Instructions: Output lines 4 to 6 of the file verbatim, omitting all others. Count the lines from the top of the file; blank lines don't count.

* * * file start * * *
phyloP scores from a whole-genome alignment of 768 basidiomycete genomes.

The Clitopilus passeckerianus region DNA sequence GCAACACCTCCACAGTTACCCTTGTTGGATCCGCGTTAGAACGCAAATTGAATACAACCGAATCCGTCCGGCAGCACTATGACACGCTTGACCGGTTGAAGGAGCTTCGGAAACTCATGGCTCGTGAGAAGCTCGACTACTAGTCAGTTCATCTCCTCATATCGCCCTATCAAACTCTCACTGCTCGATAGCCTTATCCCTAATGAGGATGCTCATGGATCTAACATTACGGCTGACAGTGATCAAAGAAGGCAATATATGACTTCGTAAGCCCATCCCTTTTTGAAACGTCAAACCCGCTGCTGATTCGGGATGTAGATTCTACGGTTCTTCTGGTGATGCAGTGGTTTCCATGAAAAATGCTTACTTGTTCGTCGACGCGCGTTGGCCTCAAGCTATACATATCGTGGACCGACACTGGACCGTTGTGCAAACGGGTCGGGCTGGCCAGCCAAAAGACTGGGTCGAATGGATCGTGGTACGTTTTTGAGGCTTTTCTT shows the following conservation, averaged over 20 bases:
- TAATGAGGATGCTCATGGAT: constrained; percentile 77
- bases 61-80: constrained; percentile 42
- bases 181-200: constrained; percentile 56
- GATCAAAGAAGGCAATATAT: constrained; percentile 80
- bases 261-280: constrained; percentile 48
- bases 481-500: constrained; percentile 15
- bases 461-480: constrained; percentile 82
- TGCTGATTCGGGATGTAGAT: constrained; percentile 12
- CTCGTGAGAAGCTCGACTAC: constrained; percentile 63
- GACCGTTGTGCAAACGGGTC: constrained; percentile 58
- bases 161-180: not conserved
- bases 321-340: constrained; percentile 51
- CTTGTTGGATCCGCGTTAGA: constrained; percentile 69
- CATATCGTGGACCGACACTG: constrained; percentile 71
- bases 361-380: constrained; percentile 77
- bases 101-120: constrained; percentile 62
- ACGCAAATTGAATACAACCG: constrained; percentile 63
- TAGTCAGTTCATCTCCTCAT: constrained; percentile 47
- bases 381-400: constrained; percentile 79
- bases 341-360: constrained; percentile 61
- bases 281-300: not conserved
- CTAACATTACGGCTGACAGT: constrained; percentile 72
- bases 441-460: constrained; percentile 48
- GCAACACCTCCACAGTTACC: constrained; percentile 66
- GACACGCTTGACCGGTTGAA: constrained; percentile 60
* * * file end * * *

- bases 61-80: constrained; percentile 42
- bases 181-200: constrained; percentile 56
- GATCAAAGAAGGCAATATAT: constrained; percentile 80